In our post New reality: EMRs held hostage we discuss the Australian medical center that had their EMR encrypted. The hackers then demanded $4,000 ransom to decrypt the EMR. Let’s take a look at how something like this can happen. The more you know about how hackers can get into your network the better you can protect yourself.
Remote Access is great. It allows employees to work from home or while traveling. Remote Access allows an organization to be much more productive because work doesn’t stop at 5pm anymore. The down side of remote access is that it exposes your network to hackers. Most organizations don’t use traditional dial-in remote access anymore. Remote entry to a network is made through connections via the Internet. The downside is that your front door to your network is sitting exposed on the Internet. Anyone can come knocking and some people will come looking to break in. Here are some typical remote access products that tend to be used:
- Microsoft Terminal Services / Remote Desktop
They are hundreds of other products but these are some of the most popular.
Remote Access by itself does not cause networks to be hacked. Again Remote Access is like your front door on the Internet. By default most products require some sort of authentication before they let you access the network. Usually that authentication is your network User ID and Password. User IDs and Passwords tend to be the weak link in security.
Hackers have automated tools that let them continually try to penetrate a network. Look at it this way, Remote Access is your front door to the Internet and the hackers have tools that pound on that door over and over and over until they eventually break in. These automated tools try different User IDs and passwords. They use dictionaries of words and phrases to guess passwords.
Many times network administrator User IDs are Administrator or Admin. These automated tools can try those User IDs and then try hundreds or thousands or millions of different passwords or phrases until they eventually break into the network. The programs will also try common names such as [email protected] or [email protected]. The take away here is that these automated programs will try different User IDs and passwords over and over until they eventually get in.
Hackers also look for vulnerabilities in servers and systems that they can use to force entry into a network. If your servers are exposed to the Internet such as a Microsoft Exchange server, hackers might try various known vulnerabilities to compromise the server and use it to access your network. Once inside your network they can try to steal or destroy your information.
Other vulnerabilities focus on the desktops and applications. There are thousands and thousands of known vulnerabilities in the products that we use every day. These include Microsoft Office, Adobe Acrobat, Internet Explorer and practically every other program in use. Many times these vulnerabilities are exploited as a result of going to a website that has been previous infected with some malicious code. That website then spreads the malicious code to the Internet browsers or desktop of the person visiting the infected website. Once the malicious code in on a desktop it is on your network and can try to access data on other computers within your network. Vulnerabilities are also exploited via malicious emails that try to get a person to click on a link or download a program that contains malicious code.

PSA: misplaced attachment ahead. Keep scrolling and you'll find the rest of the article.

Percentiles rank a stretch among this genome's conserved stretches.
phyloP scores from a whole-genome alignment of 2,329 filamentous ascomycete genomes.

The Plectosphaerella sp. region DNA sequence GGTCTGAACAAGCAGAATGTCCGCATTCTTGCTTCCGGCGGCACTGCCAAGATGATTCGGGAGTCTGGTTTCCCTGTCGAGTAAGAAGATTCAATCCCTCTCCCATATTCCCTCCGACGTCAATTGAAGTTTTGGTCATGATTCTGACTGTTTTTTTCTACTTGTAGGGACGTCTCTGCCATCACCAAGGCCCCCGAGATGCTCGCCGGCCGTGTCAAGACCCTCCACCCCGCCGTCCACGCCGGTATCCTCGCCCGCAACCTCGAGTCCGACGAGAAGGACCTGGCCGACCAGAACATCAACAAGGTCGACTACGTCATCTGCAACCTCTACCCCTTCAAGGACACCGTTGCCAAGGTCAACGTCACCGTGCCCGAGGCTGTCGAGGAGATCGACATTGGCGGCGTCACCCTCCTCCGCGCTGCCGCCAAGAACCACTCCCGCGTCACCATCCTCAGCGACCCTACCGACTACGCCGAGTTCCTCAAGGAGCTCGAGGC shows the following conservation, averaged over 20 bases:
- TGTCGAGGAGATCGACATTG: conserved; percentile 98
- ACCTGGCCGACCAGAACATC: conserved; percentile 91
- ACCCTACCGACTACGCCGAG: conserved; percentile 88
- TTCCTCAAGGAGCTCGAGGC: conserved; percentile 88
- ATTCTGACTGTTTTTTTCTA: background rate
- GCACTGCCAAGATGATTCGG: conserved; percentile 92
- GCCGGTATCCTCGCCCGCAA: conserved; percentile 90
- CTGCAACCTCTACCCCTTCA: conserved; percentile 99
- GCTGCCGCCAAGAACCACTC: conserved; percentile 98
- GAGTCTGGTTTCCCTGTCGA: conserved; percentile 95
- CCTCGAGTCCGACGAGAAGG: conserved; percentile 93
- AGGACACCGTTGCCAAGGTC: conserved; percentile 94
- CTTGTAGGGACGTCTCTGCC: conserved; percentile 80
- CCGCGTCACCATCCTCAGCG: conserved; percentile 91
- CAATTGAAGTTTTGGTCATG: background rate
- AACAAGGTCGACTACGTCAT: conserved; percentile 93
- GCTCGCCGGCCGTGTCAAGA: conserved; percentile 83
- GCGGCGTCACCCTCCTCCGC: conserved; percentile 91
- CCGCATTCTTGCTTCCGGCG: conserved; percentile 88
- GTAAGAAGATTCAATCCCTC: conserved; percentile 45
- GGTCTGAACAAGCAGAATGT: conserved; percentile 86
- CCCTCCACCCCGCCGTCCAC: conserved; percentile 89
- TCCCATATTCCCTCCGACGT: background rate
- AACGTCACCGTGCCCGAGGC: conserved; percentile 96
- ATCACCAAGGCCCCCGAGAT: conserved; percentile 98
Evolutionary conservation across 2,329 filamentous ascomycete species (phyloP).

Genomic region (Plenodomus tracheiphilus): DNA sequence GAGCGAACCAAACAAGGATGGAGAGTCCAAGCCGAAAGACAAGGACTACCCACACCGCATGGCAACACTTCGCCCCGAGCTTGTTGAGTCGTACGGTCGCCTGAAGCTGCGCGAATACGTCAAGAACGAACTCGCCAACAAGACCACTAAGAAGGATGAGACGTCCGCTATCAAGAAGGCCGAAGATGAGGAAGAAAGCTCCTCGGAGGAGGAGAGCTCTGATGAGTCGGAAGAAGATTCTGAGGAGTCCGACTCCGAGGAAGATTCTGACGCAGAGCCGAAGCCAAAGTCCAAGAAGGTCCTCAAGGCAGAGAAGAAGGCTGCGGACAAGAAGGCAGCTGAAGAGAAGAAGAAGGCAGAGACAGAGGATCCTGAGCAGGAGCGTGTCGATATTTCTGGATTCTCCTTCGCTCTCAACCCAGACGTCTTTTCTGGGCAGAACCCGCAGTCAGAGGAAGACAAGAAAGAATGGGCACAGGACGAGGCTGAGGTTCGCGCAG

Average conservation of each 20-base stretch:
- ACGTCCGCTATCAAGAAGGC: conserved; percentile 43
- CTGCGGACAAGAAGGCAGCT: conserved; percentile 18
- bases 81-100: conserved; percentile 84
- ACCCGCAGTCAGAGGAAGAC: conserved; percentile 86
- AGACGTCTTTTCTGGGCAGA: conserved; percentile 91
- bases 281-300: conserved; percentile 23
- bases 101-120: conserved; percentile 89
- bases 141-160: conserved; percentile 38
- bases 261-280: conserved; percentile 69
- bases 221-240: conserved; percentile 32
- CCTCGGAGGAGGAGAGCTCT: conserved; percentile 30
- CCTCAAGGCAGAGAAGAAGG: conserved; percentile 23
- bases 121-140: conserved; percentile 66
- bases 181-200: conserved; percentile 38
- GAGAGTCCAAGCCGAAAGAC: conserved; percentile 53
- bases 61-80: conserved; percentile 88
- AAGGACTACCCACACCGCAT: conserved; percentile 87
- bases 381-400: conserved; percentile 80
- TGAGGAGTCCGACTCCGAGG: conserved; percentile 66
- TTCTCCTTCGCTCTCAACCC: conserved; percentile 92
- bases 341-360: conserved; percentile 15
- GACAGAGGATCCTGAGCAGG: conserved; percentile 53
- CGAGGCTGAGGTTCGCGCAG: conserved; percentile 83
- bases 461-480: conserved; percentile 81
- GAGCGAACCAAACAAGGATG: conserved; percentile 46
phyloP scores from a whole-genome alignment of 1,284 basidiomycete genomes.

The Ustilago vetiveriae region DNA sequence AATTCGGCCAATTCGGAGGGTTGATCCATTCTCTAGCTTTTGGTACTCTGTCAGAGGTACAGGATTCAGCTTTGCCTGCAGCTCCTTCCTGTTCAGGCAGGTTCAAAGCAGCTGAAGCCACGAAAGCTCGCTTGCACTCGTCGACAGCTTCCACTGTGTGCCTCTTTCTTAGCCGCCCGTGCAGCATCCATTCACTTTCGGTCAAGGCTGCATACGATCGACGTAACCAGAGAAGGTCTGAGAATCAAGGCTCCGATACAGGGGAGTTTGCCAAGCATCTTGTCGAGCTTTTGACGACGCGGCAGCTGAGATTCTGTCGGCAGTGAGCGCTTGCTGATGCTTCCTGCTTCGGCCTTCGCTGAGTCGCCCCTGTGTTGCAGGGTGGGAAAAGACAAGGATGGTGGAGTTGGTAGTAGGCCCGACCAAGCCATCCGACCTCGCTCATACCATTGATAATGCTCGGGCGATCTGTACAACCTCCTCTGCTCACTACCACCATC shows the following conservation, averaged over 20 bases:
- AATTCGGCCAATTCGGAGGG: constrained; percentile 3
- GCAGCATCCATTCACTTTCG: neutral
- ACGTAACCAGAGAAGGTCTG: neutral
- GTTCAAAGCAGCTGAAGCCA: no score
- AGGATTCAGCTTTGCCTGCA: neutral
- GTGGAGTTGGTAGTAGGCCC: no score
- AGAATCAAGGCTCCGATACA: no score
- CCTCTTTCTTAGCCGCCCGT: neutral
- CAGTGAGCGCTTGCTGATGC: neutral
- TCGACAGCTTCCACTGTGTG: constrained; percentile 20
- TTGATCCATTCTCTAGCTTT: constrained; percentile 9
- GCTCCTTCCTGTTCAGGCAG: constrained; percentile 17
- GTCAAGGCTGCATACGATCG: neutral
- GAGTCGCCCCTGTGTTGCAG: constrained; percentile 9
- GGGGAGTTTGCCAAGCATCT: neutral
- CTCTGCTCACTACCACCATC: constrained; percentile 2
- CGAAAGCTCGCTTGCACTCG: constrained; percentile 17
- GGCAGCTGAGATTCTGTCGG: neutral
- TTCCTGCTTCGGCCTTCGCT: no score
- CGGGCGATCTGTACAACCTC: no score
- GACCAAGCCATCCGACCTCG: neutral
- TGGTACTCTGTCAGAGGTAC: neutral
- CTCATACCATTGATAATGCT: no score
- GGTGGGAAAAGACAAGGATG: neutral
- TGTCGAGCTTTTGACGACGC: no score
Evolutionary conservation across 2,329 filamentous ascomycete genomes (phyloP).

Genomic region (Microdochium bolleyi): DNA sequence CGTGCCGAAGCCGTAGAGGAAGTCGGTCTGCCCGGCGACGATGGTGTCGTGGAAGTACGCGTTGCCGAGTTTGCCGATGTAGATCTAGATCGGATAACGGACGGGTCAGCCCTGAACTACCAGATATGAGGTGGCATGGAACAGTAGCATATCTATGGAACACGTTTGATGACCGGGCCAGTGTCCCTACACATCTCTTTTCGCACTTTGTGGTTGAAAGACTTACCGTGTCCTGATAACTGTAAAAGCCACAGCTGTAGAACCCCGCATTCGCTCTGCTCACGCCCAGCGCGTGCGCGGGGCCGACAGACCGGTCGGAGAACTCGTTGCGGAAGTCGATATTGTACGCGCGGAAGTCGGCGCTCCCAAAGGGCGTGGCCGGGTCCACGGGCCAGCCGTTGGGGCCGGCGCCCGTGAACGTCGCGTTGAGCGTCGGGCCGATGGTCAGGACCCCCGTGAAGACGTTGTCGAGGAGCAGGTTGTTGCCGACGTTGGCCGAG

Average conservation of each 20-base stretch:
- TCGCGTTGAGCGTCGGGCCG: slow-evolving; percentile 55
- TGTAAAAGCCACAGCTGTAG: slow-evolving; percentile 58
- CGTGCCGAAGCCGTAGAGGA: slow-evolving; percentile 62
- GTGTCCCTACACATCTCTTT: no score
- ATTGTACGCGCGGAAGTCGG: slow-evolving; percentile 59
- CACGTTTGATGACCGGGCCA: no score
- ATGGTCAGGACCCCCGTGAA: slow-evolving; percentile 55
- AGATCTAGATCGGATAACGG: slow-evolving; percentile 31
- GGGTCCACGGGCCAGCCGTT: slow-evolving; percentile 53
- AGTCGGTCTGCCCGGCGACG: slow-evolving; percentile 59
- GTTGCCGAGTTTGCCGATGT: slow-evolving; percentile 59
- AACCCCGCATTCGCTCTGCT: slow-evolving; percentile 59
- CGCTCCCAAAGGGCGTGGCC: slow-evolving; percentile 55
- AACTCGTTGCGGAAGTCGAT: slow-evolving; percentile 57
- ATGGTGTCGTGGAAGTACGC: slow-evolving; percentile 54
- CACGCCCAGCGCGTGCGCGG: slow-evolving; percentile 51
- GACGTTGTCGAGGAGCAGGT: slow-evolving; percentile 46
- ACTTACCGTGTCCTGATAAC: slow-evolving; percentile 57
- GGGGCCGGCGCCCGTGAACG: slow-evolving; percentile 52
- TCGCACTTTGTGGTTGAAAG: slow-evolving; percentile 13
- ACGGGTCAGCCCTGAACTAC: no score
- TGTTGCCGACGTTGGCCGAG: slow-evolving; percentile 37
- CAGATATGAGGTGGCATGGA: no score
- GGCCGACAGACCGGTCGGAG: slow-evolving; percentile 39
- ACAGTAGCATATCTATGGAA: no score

How to protect yourself
Now that you know several of the ways that hackers can penetrate your network let’s look at some ways of protecting yourself and your network.
- Lock down your Remote Access. Make sure that you use Remote Access that requires strong authentication. At the minimum authentication should require a valid User ID and Password. But many times authentication can go beyond passwords and can require security tokens, use of codes that are sent to cell phones via text messages, etc.
- Implement strong password policies. As was previously described, hackers try to crack passwords by trying different passwords over and over. The more complex a password is the harder and longer it will take to crack a password. Implementing account lock outs will dramatically help reduce the likelihood of an account being cracked via these automated tools. Account lock outs, lock a person’s User ID after a number of failed passwords. If the lock out is set for 5 attempts the account will be disabled after 5 failed password attempts. The account can only be re-enabled by a Network administrator. It is very unlikely that a hacker can crack a password in 5 attempts especially if passwords are complex and difficult to guess.
- Patch servers and use up to date software. Servers should have security patches applied to prevent vulnerabilities from being exploited. Make sure your IT people diligently apply security patches. In addition, the latest versions of software should be used. This is especially true with Internet browsers. The Internet browser is a common weakness that hackers exploit. Running an older version of an Internet browser will increase the chance that your desktop will be penetrated and a vulnerability will be exploited.
- Be careful of links within email. More and more emails contain malicious links that try to get a person to click or download something that will penetrate the desktop and gain access to a network.
Want to learn more about simple and inexpensive steps you can take to protect patient information? Download our free guide: 5 Simple and Inexpensive Tips to Protecting Patient Information